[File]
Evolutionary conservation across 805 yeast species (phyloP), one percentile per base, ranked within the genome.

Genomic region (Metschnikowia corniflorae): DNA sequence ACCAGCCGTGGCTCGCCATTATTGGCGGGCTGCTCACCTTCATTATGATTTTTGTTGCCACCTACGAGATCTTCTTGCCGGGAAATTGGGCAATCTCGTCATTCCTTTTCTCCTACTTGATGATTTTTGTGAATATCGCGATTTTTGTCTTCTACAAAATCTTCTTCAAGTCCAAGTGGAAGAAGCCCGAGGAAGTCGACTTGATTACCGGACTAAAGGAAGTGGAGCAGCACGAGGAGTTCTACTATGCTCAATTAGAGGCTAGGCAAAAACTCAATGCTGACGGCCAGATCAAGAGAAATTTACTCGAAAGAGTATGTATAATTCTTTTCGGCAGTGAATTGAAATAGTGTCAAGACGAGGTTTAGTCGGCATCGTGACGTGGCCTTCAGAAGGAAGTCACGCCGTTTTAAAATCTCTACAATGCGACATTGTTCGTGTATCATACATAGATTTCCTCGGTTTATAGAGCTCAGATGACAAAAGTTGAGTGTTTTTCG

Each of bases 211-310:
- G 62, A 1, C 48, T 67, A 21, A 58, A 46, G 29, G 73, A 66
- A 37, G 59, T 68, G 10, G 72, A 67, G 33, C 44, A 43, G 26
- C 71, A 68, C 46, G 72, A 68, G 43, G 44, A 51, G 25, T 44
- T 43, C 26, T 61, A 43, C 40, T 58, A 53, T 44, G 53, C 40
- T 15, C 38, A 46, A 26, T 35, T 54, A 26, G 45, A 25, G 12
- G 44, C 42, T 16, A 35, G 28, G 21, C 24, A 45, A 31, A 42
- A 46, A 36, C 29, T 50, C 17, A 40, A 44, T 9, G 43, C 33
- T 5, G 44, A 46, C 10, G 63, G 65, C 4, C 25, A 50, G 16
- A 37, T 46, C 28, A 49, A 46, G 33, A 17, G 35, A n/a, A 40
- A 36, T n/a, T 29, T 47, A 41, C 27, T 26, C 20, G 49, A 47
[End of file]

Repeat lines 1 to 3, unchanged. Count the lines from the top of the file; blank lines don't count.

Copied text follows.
Evolutionary conservation across 805 yeast species (phyloP), one percentile per base, ranked within the genome.

Genomic region (Metschnikowia corniflorae): DNA sequence ACCAGCCGTGGCTCGCCATTATTGGCGGGCTGCTCACCTTCATTATGATTTTTGTTGCCACCTACGAGATCTTCTTGCCGGGAAATTGGGCAATCTCGTCATTCCTTTTCTCCTACTTGATGATTTTTGTGAATATCGCGATTTTTGTCTTCTACAAAATCTTCTTCAAGTCCAAGTGGAAGAAGCCCGAGGAAGTCGACTTGATTACCGGACTAAAGGAAGTGGAGCAGCACGAGGAGTTCTACTATGCTCAATTAGAGGCTAGGCAAAAACTCAATGCTGACGGCCAGATCAAGAGAAATTTACTCGAAAGAGTATGTATAATTCTTTTCGGCAGTGAATTGAAATAGTGTCAAGACGAGGTTTAGTCGGCATCGTGACGTGGCCTTCAGAAGGAAGTCACGCCGTTTTAAAATCTCTACAATGCGACATTGTTCGTGTATCATACATAGATTTCCTCGGTTTATAGAGCTCAGATGACAAAAGTTGAGTGTTTTTCG

Each of bases 211-310: